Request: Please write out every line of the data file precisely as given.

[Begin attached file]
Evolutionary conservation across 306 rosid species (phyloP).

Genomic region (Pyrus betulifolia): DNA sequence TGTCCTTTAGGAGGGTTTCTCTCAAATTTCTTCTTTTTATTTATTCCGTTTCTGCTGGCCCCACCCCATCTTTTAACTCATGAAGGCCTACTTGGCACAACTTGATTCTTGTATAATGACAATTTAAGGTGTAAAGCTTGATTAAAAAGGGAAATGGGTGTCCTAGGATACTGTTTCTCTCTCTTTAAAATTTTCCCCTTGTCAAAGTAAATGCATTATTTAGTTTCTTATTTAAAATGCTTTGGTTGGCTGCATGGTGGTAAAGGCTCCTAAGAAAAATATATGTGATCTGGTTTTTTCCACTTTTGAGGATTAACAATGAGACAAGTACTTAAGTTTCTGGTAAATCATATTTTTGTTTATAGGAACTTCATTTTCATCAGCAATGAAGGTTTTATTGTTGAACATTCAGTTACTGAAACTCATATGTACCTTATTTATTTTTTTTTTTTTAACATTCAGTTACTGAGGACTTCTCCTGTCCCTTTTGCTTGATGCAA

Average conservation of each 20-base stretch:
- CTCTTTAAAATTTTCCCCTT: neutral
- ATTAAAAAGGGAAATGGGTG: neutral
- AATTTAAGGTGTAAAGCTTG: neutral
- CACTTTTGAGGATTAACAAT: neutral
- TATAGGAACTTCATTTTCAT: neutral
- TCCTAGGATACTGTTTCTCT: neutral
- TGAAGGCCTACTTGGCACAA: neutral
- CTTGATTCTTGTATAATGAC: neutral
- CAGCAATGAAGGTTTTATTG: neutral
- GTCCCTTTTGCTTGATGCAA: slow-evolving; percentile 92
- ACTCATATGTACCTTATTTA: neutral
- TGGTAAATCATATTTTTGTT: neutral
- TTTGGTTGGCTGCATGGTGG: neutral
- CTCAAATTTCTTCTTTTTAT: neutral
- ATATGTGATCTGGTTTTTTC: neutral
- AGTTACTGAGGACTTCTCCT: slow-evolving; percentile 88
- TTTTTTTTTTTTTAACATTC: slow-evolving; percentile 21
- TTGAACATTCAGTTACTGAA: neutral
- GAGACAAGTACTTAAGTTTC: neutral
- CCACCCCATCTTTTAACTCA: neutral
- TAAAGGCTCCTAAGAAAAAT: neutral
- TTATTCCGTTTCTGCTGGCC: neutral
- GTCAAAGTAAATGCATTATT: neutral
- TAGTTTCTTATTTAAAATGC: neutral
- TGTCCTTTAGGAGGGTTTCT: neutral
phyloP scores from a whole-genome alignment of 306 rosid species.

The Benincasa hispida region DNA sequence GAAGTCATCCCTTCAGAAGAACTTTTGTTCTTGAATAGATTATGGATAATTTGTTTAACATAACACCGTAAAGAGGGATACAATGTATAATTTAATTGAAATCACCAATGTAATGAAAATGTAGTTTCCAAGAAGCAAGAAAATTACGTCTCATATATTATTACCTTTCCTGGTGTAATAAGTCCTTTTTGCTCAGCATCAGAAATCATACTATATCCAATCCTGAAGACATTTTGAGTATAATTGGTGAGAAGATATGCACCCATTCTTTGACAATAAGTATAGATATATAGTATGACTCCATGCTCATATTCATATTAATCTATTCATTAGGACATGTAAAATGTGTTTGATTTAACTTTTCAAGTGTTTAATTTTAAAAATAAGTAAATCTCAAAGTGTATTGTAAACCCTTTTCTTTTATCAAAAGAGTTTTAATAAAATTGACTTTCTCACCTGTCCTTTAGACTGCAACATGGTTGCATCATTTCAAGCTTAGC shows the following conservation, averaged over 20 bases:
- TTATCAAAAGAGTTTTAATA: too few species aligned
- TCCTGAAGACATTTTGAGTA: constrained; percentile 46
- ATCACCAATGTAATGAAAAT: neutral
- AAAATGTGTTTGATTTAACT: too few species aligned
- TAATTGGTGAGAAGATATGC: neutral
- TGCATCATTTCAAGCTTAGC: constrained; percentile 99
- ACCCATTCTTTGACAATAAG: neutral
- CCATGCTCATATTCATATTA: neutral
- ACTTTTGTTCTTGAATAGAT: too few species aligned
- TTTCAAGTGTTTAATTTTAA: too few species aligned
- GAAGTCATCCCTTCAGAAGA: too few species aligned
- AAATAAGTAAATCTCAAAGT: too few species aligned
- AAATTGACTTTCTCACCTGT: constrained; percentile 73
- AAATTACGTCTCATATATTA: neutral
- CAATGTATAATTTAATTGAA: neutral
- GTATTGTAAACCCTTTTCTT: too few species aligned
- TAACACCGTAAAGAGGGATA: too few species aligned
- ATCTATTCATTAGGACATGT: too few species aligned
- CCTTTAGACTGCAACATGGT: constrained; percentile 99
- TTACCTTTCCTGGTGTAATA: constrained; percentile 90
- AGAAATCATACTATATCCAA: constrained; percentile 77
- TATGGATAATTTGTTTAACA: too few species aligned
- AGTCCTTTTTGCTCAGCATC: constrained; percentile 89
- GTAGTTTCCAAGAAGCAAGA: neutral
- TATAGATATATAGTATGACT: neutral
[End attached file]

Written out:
Evolutionary conservation across 306 rosid species (phyloP).

Genomic region (Pyrus betulifolia): DNA sequence TGTCCTTTAGGAGGGTTTCTCTCAAATTTCTTCTTTTTATTTATTCCGTTTCTGCTGGCCCCACCCCATCTTTTAACTCATGAAGGCCTACTTGGCACAACTTGATTCTTGTATAATGACAATTTAAGGTGTAAAGCTTGATTAAAAAGGGAAATGGGTGTCCTAGGATACTGTTTCTCTCTCTTTAAAATTTTCCCCTTGTCAAAGTAAATGCATTATTTAGTTTCTTATTTAAAATGCTTTGGTTGGCTGCATGGTGGTAAAGGCTCCTAAGAAAAATATATGTGATCTGGTTTTTTCCACTTTTGAGGATTAACAATGAGACAAGTACTTAAGTTTCTGGTAAATCATATTTTTGTTTATAGGAACTTCATTTTCATCAGCAATGAAGGTTTTATTGTTGAACATTCAGTTACTGAAACTCATATGTACCTTATTTATTTTTTTTTTTTTAACATTCAGTTACTGAGGACTTCTCCTGTCCCTTTTGCTTGATGCAA

Average conservation of each 20-base stretch:
- CTCTTTAAAATTTTCCCCTT: neutral
- ATTAAAAAGGGAAATGGGTG: neutral
- AATTTAAGGTGTAAAGCTTG: neutral
- CACTTTTGAGGATTAACAAT: neutral
- TATAGGAACTTCATTTTCAT: neutral
- TCCTAGGATACTGTTTCTCT: neutral
- TGAAGGCCTACTTGGCACAA: neutral
- CTTGATTCTTGTATAATGAC: neutral
- CAGCAATGAAGGTTTTATTG: neutral
- GTCCCTTTTGCTTGATGCAA: slow-evolving; percentile 92
- ACTCATATGTACCTTATTTA: neutral
- TGGTAAATCATATTTTTGTT: neutral
- TTTGGTTGGCTGCATGGTGG: neutral
- CTCAAATTTCTTCTTTTTAT: neutral
- ATATGTGATCTGGTTTTTTC: neutral
- AGTTACTGAGGACTTCTCCT: slow-evolving; percentile 88
- TTTTTTTTTTTTTAACATTC: slow-evolving; percentile 21
- TTGAACATTCAGTTACTGAA: neutral
- GAGACAAGTACTTAAGTTTC: neutral
- CCACCCCATCTTTTAACTCA: neutral
- TAAAGGCTCCTAAGAAAAAT: neutral
- TTATTCCGTTTCTGCTGGCC: neutral
- GTCAAAGTAAATGCATTATT: neutral
- TAGTTTCTTATTTAAAATGC: neutral
- TGTCCTTTAGGAGGGTTTCT: neutral
phyloP scores from a whole-genome alignment of 306 rosid species.

The Benincasa hispida region DNA sequence GAAGTCATCCCTTCAGAAGAACTTTTGTTCTTGAATAGATTATGGATAATTTGTTTAACATAACACCGTAAAGAGGGATACAATGTATAATTTAATTGAAATCACCAATGTAATGAAAATGTAGTTTCCAAGAAGCAAGAAAATTACGTCTCATATATTATTACCTTTCCTGGTGTAATAAGTCCTTTTTGCTCAGCATCAGAAATCATACTATATCCAATCCTGAAGACATTTTGAGTATAATTGGTGAGAAGATATGCACCCATTCTTTGACAATAAGTATAGATATATAGTATGACTCCATGCTCATATTCATATTAATCTATTCATTAGGACATGTAAAATGTGTTTGATTTAACTTTTCAAGTGTTTAATTTTAAAAATAAGTAAATCTCAAAGTGTATTGTAAACCCTTTTCTTTTATCAAAAGAGTTTTAATAAAATTGACTTTCTCACCTGTCCTTTAGACTGCAACATGGTTGCATCATTTCAAGCTTAGC shows the following conservation, averaged over 20 bases:
- TTATCAAAAGAGTTTTAATA: too few species aligned
- TCCTGAAGACATTTTGAGTA: constrained; percentile 46
- ATCACCAATGTAATGAAAAT: neutral
- AAAATGTGTTTGATTTAACT: too few species aligned
- TAATTGGTGAGAAGATATGC: neutral
- TGCATCATTTCAAGCTTAGC: constrained; percentile 99
- ACCCATTCTTTGACAATAAG: neutral
- CCATGCTCATATTCATATTA: neutral
- ACTTTTGTTCTTGAATAGAT: too few species aligned
- TTTCAAGTGTTTAATTTTAA: too few species aligned
- GAAGTCATCCCTTCAGAAGA: too few species aligned
- AAATAAGTAAATCTCAAAGT: too few species aligned
- AAATTGACTTTCTCACCTGT: constrained; percentile 73
- AAATTACGTCTCATATATTA: neutral
- CAATGTATAATTTAATTGAA: neutral
- GTATTGTAAACCCTTTTCTT: too few species aligned
- TAACACCGTAAAGAGGGATA: too few species aligned
- ATCTATTCATTAGGACATGT: too few species aligned
- CCTTTAGACTGCAACATGGT: constrained; percentile 99
- TTACCTTTCCTGGTGTAATA: constrained; percentile 90
- AGAAATCATACTATATCCAA: constrained; percentile 77
- TATGGATAATTTGTTTAACA: too few species aligned
- AGTCCTTTTTGCTCAGCATC: constrained; percentile 89
- GTAGTTTCCAAGAAGCAAGA: neutral
- TATAGATATATAGTATGACT: neutral